Rethinking What You’re Drinking

Drinking bottled water or tap water

Is Bottled or Tap Better?

When it comes to our health, we are willing to eat better and exercise, and try any new recommendation from our doctors. Along with diet and exercise, many people have made the switch to drinking bottled water instead of what flows from their taps, believing it to be a superior product. But is it really safer for drinking or better for us?

According to a Beverage Marketing Corp. report, bottled water consumption in the United States was 39.3 gallons per capita in 2017, or roughly 12.8 billion gallons, which reflected a 9 percent increase over the previous year.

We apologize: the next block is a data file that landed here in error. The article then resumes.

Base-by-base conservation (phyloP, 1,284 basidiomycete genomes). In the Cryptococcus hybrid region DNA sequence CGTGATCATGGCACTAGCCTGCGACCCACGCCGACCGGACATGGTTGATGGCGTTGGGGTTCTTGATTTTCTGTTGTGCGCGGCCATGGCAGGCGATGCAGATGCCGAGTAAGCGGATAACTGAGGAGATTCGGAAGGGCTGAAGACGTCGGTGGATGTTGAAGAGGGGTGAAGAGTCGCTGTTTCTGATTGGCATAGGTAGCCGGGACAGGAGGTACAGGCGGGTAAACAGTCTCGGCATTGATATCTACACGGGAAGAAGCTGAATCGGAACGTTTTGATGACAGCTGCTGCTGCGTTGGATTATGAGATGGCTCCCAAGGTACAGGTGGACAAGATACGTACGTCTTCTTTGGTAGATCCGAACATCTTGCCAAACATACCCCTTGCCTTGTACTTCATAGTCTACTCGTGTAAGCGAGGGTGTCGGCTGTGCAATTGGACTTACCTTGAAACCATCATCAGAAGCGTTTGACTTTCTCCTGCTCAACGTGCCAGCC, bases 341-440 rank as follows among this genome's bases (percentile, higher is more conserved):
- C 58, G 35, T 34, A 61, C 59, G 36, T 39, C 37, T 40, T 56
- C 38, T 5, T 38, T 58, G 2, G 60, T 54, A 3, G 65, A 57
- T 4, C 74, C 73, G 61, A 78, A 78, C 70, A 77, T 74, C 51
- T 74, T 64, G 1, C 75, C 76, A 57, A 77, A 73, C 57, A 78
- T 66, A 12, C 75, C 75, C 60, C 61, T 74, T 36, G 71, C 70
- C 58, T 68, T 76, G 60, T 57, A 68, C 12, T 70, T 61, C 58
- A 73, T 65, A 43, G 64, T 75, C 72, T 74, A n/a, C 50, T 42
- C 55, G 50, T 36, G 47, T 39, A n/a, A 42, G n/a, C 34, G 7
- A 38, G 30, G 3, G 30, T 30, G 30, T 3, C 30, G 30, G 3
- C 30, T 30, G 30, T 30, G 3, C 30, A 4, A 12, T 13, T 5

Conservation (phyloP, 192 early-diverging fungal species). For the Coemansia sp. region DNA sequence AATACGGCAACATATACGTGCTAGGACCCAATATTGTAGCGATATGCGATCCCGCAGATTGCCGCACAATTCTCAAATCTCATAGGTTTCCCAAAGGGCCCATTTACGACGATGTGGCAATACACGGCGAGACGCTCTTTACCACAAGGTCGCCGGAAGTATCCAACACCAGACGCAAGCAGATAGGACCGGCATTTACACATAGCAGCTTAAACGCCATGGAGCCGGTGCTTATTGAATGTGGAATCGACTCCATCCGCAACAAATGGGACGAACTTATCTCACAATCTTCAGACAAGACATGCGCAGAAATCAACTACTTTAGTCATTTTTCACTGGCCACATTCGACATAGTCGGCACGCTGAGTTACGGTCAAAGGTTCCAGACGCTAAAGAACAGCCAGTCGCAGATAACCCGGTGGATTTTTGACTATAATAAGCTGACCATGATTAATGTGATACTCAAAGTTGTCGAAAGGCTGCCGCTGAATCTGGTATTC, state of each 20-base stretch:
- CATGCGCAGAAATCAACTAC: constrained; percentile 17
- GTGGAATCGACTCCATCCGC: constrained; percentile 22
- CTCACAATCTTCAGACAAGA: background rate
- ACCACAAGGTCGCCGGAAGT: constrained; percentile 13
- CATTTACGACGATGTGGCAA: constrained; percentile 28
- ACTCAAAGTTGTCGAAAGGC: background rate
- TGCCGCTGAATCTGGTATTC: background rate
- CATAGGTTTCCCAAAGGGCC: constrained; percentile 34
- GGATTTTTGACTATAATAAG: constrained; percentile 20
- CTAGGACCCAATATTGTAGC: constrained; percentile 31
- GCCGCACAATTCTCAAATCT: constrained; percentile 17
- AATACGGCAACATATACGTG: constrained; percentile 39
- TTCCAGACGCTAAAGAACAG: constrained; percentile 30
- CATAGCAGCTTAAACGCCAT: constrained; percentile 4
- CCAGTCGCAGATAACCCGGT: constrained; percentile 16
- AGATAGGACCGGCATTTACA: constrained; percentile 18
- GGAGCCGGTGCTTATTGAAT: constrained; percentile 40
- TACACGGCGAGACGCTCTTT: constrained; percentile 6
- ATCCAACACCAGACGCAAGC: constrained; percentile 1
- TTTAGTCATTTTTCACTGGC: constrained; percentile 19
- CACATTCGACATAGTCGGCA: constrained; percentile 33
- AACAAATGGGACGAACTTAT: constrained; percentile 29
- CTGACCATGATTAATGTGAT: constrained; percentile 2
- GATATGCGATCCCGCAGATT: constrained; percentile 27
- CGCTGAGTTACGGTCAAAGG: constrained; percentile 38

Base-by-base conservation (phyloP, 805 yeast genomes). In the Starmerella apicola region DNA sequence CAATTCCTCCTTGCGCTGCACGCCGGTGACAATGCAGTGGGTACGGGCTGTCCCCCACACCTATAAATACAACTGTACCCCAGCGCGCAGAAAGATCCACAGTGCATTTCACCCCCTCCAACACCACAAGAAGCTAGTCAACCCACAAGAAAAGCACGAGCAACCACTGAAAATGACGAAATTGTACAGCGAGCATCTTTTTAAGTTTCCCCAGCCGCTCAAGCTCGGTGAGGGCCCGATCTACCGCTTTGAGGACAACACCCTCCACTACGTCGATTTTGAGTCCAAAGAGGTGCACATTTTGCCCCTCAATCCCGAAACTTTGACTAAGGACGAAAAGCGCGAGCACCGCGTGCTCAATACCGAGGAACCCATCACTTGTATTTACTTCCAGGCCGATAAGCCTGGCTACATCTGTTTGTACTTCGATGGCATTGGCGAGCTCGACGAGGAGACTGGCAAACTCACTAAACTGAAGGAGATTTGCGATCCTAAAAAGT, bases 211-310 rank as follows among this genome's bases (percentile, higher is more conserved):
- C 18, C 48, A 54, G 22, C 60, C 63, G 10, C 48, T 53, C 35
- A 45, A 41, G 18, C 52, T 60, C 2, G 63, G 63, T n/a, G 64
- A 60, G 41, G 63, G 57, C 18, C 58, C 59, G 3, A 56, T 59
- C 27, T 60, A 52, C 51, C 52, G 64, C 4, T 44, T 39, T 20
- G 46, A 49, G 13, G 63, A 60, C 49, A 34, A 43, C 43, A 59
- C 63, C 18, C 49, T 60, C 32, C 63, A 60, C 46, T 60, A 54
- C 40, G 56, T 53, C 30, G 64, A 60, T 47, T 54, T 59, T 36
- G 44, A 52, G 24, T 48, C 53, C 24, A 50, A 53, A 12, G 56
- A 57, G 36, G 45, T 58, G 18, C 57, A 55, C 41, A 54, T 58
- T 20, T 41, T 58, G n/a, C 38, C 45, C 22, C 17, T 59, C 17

While clever marketing campaigns may be partly credited with the increase in bottled water’s popularity, it certainly cannot take all of the credit. Concerns over what, exactly, was in our nation’s drinking water prompted many people to make the switch to bottled.

Bottled Up

Bottled water is not a new concept, however. It’s been around in one format or another since the 1700s. The earliest records of bottled water in the U.S. is from 1767, when Jackson’s Spa in Boston was selling it. But it wasn’t until the 19th Century that the bottled water craze really took off thanks to the invention of new glass technologies that made producing it for mass production an affordable option. Back then, spring water was bottled because it was the general assumption that spring water possessed health benefits.